Army officer recommends no jail time for Bergdahl

Bergdahl was captured by the Taliban after leaving his post

File - In this file image taken from video obtained from Voice Of Jihad Website, which has been authenticated based on its contents and other AP reporting, Sgt. Bowe Bergdahl, sits in a vehicle guarded by the Taliban in eastern Afghanistan. (AP Photo/Voice Of Jihad Website via AP video, File)

AUSTIN, Texas (AP) — An Army officer is recommending that Sgt. Bowe Bergdahl face a lower-level court martial and be spared the possibility of jail time for leaving his post in Afghanistan, his lawyer said Saturday.

Defense attorney Eugene Fidell said Lt. Col. Mark Visger has decided Bergdahl’s case should go to a military system similar to civilian courts that handle misdemeanor charges. It limits the maximum punishment to reduction of rank, a bad conduct discharge and a short jail term, though that isn’t being sought, Fidell said.

Military prosecutors charged Bergdahl in March with desertion and misbehavior before the enemy, a charge that could carry a maximum penalty of life imprisonment.

Bergdahl was captured by the Taliban after leaving his post on June 30, 2009, and held until last year, when he was exchanged for five Taliban commanders. His commanding officers in Afghanistan say a 45-day search for Bergdahl put soldiers in danger.

The Obama administration’s prisoner swap was sharply criticized by many Republicans and some Democrats, who said it was politically motivated and counter to the U.S. policy against negotiating with terrorists.

Republican presidential front-runner Donald Trump said Thursday that Army Sgt. Bowe Bergdahl should have been executed for leaving his post in Afghanistan and called him a “no-good traitor,” which he also said in August.

Paul Boyce, a spokesman for the U.S. Army’s Force Command, released a statement Saturday that didn’t confirm Visger’s decision.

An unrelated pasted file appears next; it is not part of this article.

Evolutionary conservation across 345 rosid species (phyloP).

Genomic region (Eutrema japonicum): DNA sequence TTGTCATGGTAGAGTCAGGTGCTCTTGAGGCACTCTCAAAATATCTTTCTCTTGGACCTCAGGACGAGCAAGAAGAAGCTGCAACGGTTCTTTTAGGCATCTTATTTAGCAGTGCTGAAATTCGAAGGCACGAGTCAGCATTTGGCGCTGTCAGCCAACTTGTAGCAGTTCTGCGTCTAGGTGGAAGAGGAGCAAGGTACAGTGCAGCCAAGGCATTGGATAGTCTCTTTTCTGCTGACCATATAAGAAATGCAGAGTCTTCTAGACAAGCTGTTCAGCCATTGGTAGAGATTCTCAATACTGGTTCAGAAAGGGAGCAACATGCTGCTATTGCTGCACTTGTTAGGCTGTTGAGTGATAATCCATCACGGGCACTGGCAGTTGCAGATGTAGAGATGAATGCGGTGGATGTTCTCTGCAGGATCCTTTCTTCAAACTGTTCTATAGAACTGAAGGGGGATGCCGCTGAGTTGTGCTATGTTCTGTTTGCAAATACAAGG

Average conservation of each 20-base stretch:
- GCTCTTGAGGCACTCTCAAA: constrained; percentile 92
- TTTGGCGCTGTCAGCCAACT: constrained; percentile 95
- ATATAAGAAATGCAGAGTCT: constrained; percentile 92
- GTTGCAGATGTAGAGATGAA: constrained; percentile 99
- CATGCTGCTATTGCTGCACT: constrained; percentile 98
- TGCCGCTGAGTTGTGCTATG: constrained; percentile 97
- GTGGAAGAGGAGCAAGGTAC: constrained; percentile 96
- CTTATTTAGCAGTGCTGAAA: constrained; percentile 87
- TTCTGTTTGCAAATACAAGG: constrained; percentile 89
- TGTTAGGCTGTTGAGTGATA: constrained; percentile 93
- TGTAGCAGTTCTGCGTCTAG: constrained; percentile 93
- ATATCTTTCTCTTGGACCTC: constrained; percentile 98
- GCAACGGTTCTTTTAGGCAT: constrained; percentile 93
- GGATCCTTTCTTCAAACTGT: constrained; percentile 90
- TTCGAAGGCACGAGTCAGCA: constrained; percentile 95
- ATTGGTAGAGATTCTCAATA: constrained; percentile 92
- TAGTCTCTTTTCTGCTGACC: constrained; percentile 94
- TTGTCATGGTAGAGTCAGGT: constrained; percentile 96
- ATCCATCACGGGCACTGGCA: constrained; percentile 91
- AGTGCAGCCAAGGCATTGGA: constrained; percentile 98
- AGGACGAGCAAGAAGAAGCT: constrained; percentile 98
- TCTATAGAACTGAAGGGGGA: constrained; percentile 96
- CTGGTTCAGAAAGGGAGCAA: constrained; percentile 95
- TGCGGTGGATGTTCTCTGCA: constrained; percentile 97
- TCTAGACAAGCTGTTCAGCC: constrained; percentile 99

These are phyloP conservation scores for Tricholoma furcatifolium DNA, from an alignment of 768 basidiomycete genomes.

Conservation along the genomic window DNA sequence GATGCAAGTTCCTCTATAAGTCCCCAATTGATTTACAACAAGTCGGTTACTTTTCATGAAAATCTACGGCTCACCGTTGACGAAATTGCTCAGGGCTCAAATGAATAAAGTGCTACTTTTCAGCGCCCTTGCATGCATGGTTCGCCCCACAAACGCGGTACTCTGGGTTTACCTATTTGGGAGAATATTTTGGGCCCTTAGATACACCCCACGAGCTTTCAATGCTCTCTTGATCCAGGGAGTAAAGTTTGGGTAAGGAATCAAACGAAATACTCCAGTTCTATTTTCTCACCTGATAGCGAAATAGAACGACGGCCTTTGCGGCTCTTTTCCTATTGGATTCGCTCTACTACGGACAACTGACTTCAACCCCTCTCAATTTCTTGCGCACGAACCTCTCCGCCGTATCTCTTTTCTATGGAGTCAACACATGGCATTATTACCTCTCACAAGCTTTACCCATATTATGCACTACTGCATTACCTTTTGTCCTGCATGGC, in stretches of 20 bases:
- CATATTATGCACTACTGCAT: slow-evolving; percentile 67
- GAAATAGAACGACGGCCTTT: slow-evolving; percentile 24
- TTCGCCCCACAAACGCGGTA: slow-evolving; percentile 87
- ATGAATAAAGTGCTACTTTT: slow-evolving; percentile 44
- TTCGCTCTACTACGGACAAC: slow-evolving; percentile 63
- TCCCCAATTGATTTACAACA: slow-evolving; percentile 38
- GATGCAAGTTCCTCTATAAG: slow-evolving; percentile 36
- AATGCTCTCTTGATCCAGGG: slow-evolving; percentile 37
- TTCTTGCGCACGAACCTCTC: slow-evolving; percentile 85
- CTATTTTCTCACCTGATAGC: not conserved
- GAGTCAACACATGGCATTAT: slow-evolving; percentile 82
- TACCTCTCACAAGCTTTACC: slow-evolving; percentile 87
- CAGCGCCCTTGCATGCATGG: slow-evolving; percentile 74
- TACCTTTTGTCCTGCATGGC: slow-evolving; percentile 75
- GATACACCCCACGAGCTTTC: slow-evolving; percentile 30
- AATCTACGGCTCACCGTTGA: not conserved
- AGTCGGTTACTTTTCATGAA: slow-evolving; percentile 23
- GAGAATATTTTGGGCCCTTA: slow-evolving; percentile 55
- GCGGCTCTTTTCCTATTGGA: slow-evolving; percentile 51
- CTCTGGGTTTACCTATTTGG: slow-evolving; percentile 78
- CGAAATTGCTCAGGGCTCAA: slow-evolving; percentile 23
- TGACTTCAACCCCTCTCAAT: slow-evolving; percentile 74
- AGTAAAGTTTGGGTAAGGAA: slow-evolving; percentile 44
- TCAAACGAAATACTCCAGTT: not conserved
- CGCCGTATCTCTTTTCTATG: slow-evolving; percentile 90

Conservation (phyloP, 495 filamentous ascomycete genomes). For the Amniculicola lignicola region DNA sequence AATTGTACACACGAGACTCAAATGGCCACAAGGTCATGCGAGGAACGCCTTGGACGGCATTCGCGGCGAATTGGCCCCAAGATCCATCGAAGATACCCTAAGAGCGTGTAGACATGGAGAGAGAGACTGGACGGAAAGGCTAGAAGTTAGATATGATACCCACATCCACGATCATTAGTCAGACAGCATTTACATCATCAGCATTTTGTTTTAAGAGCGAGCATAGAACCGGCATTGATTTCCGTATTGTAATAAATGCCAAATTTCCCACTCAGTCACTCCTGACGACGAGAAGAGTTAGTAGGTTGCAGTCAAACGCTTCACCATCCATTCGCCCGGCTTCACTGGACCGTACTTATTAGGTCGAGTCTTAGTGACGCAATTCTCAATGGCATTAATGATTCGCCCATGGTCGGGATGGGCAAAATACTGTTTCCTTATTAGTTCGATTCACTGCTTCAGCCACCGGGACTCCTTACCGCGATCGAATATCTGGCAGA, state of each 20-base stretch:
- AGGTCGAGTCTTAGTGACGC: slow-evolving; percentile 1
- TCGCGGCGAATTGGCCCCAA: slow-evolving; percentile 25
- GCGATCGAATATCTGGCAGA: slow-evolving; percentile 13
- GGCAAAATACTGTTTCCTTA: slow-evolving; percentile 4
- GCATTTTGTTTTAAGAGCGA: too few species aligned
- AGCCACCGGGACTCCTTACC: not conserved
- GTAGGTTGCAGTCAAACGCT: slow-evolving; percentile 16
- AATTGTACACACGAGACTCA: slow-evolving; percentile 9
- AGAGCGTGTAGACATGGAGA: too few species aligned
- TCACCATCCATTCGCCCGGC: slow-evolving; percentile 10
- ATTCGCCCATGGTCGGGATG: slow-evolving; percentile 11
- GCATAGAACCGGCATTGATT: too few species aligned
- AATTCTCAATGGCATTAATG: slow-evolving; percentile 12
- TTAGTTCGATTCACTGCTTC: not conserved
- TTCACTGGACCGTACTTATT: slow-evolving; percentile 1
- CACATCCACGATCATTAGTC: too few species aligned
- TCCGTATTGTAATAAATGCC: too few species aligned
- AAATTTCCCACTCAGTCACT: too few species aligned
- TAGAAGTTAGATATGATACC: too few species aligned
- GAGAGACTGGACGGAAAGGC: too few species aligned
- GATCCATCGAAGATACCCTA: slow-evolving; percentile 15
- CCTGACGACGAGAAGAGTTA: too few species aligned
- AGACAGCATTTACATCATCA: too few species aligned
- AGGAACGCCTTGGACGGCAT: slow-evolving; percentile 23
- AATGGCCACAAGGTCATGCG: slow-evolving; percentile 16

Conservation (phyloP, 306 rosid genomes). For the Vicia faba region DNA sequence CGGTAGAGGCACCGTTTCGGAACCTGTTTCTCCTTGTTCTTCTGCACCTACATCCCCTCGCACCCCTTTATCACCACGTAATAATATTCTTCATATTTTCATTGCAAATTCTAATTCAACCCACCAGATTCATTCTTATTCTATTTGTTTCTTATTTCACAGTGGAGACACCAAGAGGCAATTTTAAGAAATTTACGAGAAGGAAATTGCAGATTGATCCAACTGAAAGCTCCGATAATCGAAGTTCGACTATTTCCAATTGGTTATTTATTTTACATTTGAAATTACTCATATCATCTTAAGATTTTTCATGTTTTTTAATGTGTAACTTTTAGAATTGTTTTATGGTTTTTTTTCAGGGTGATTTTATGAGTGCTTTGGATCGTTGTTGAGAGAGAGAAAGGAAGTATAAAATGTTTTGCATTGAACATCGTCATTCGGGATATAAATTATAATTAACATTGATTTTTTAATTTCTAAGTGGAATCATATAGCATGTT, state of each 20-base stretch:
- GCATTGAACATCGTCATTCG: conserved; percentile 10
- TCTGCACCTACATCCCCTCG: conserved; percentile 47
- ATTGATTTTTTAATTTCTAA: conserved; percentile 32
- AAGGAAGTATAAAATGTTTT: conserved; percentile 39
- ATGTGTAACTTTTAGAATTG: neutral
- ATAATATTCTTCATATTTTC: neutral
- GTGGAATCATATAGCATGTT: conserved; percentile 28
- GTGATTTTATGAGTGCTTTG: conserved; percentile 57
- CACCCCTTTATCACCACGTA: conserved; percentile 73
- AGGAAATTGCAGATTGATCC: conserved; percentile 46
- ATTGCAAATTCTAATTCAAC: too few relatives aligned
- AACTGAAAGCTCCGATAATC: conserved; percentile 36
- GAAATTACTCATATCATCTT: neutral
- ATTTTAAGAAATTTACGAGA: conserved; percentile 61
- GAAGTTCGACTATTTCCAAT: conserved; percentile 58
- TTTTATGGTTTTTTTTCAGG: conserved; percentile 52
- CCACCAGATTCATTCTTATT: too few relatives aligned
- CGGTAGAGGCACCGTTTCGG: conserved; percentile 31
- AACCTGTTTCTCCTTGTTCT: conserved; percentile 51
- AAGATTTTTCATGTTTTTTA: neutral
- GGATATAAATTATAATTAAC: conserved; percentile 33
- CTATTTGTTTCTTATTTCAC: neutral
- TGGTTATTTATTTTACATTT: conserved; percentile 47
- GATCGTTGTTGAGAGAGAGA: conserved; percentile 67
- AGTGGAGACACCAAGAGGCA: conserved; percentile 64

“As legal action is ongoing, we continue to maintain careful respect for the military-judicial process, the rights of the accused, and ensuring the case’s fairness and impartiality,” Boyce said.

Visger presided over last month’s Article 32 hearing in Texas that reviewed evidence against Bergdahl. Visger submitted a report with his recommendation on Monday, but the Army hadn’t said what Visger recommended.

Gen. Robert Abrams, the commanding general of U.S. Army Forces Command, will ultimately decide whether the case should be referred to a court-martial. No timeline has been given for a decision from Abrams.

“These are highly discretionary matters and, needless to say, I hope General Abrams does the right thing, but it’s his call,” Fidell said by phone Saturday.

Fidell released a memorandum addressed to Visger. It said the defense team is “grateful for the balanced, judicious, and humane approach you have taken to this complex case, and for the evenhanded way you conducted the public hearing.”

It added that Visger’s report should be made public “so the American people can be fully informed of your findings.”

“The pity is, there’s no reason for not having transparency,” Fidell said Saturday, adding that Bergdahl’s defense team planned to file a written appeal next week seeking to have the full report released. “It’s a self-inflicted wound for the Army.”

 

Copyright 2015 The Associated Press

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